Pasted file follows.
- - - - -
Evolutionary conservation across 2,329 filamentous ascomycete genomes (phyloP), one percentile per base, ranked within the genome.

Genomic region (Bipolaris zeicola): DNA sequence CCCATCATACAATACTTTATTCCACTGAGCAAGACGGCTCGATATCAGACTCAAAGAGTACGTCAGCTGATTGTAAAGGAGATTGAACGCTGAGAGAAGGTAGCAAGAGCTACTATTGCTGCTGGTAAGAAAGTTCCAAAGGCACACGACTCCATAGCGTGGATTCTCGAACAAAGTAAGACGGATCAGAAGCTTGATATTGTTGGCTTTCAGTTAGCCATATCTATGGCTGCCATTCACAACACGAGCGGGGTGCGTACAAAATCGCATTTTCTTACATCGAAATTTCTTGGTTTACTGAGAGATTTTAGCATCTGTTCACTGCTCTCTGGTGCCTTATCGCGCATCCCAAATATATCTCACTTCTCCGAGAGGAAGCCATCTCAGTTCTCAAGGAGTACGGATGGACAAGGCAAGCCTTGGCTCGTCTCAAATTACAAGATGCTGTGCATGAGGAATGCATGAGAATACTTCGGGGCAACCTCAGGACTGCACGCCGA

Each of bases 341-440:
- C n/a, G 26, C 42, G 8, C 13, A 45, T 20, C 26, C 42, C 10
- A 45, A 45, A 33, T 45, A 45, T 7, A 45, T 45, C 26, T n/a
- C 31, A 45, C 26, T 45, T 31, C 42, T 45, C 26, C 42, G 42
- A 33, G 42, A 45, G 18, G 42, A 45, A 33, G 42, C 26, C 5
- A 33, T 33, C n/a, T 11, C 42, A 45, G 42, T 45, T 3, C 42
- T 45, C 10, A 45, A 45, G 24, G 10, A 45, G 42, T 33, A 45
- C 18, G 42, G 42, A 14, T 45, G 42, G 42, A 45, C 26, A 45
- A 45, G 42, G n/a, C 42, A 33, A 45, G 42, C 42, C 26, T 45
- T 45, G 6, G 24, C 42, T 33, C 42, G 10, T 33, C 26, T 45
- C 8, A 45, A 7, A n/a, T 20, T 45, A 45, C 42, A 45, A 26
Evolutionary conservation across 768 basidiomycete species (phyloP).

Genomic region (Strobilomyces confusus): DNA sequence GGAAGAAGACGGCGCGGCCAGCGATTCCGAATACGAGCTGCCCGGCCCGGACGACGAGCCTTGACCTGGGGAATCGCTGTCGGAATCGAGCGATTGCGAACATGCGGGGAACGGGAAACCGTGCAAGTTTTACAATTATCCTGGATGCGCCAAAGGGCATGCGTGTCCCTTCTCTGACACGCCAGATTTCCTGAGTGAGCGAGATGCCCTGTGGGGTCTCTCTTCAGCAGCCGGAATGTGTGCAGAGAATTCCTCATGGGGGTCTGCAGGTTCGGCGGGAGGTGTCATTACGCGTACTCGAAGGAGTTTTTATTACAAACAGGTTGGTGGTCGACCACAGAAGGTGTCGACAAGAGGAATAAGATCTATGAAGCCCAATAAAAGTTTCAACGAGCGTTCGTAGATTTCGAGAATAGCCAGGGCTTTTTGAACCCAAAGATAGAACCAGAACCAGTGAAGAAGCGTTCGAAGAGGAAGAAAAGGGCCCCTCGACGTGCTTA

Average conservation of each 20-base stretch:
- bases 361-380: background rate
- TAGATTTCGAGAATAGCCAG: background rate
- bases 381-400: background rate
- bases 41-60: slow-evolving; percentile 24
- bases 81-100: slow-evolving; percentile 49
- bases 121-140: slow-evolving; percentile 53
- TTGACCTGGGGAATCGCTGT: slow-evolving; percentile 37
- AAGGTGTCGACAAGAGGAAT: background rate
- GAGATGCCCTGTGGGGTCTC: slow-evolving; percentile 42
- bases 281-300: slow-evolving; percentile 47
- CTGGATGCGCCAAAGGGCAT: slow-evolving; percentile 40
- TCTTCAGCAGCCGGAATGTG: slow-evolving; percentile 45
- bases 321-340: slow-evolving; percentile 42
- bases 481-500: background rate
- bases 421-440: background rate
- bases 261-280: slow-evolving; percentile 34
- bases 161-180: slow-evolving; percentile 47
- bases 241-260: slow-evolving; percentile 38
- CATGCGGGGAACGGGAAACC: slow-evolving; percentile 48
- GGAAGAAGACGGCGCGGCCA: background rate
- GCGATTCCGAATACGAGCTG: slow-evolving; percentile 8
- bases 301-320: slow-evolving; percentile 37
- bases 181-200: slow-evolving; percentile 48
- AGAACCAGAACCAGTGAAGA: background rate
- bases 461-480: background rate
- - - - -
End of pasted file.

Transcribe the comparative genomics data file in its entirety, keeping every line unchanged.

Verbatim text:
Evolutionary conservation across 2,329 filamentous ascomycete genomes (phyloP), one percentile per base, ranked within the genome.

Genomic region (Bipolaris zeicola): DNA sequence CCCATCATACAATACTTTATTCCACTGAGCAAGACGGCTCGATATCAGACTCAAAGAGTACGTCAGCTGATTGTAAAGGAGATTGAACGCTGAGAGAAGGTAGCAAGAGCTACTATTGCTGCTGGTAAGAAAGTTCCAAAGGCACACGACTCCATAGCGTGGATTCTCGAACAAAGTAAGACGGATCAGAAGCTTGATATTGTTGGCTTTCAGTTAGCCATATCTATGGCTGCCATTCACAACACGAGCGGGGTGCGTACAAAATCGCATTTTCTTACATCGAAATTTCTTGGTTTACTGAGAGATTTTAGCATCTGTTCACTGCTCTCTGGTGCCTTATCGCGCATCCCAAATATATCTCACTTCTCCGAGAGGAAGCCATCTCAGTTCTCAAGGAGTACGGATGGACAAGGCAAGCCTTGGCTCGTCTCAAATTACAAGATGCTGTGCATGAGGAATGCATGAGAATACTTCGGGGCAACCTCAGGACTGCACGCCGA

Each of bases 341-440:
- C n/a, G 26, C 42, G 8, C 13, A 45, T 20, C 26, C 42, C 10
- A 45, A 45, A 33, T 45, A 45, T 7, A 45, T 45, C 26, T n/a
- C 31, A 45, C 26, T 45, T 31, C 42, T 45, C 26, C 42, G 42
- A 33, G 42, A 45, G 18, G 42, A 45, A 33, G 42, C 26, C 5
- A 33, T 33, C n/a, T 11, C 42, A 45, G 42, T 45, T 3, C 42
- T 45, C 10, A 45, A 45, G 24, G 10, A 45, G 42, T 33, A 45
- C 18, G 42, G 42, A 14, T 45, G 42, G 42, A 45, C 26, A 45
- A 45, G 42, G n/a, C 42, A 33, A 45, G 42, C 42, C 26, T 45
- T 45, G 6, G 24, C 42, T 33, C 42, G 10, T 33, C 26, T 45
- C 8, A 45, A 7, A n/a, T 20, T 45, A 45, C 42, A 45, A 26
Evolutionary conservation across 768 basidiomycete species (phyloP).

Genomic region (Strobilomyces confusus): DNA sequence GGAAGAAGACGGCGCGGCCAGCGATTCCGAATACGAGCTGCCCGGCCCGGACGACGAGCCTTGACCTGGGGAATCGCTGTCGGAATCGAGCGATTGCGAACATGCGGGGAACGGGAAACCGTGCAAGTTTTACAATTATCCTGGATGCGCCAAAGGGCATGCGTGTCCCTTCTCTGACACGCCAGATTTCCTGAGTGAGCGAGATGCCCTGTGGGGTCTCTCTTCAGCAGCCGGAATGTGTGCAGAGAATTCCTCATGGGGGTCTGCAGGTTCGGCGGGAGGTGTCATTACGCGTACTCGAAGGAGTTTTTATTACAAACAGGTTGGTGGTCGACCACAGAAGGTGTCGACAAGAGGAATAAGATCTATGAAGCCCAATAAAAGTTTCAACGAGCGTTCGTAGATTTCGAGAATAGCCAGGGCTTTTTGAACCCAAAGATAGAACCAGAACCAGTGAAGAAGCGTTCGAAGAGGAAGAAAAGGGCCCCTCGACGTGCTTA

Average conservation of each 20-base stretch:
- bases 361-380: background rate
- TAGATTTCGAGAATAGCCAG: background rate
- bases 381-400: background rate
- bases 41-60: slow-evolving; percentile 24
- bases 81-100: slow-evolving; percentile 49
- bases 121-140: slow-evolving; percentile 53
- TTGACCTGGGGAATCGCTGT: slow-evolving; percentile 37
- AAGGTGTCGACAAGAGGAAT: background rate
- GAGATGCCCTGTGGGGTCTC: slow-evolving; percentile 42
- bases 281-300: slow-evolving; percentile 47
- CTGGATGCGCCAAAGGGCAT: slow-evolving; percentile 40
- TCTTCAGCAGCCGGAATGTG: slow-evolving; percentile 45
- bases 321-340: slow-evolving; percentile 42
- bases 481-500: background rate
- bases 421-440: background rate
- bases 261-280: slow-evolving; percentile 34
- bases 161-180: slow-evolving; percentile 47
- bases 241-260: slow-evolving; percentile 38
- CATGCGGGGAACGGGAAACC: slow-evolving; percentile 48
- GGAAGAAGACGGCGCGGCCA: background rate
- GCGATTCCGAATACGAGCTG: slow-evolving; percentile 8
- bases 301-320: slow-evolving; percentile 37
- bases 181-200: slow-evolving; percentile 48
- AGAACCAGAACCAGTGAAGA: background rate
- bases 461-480: background rate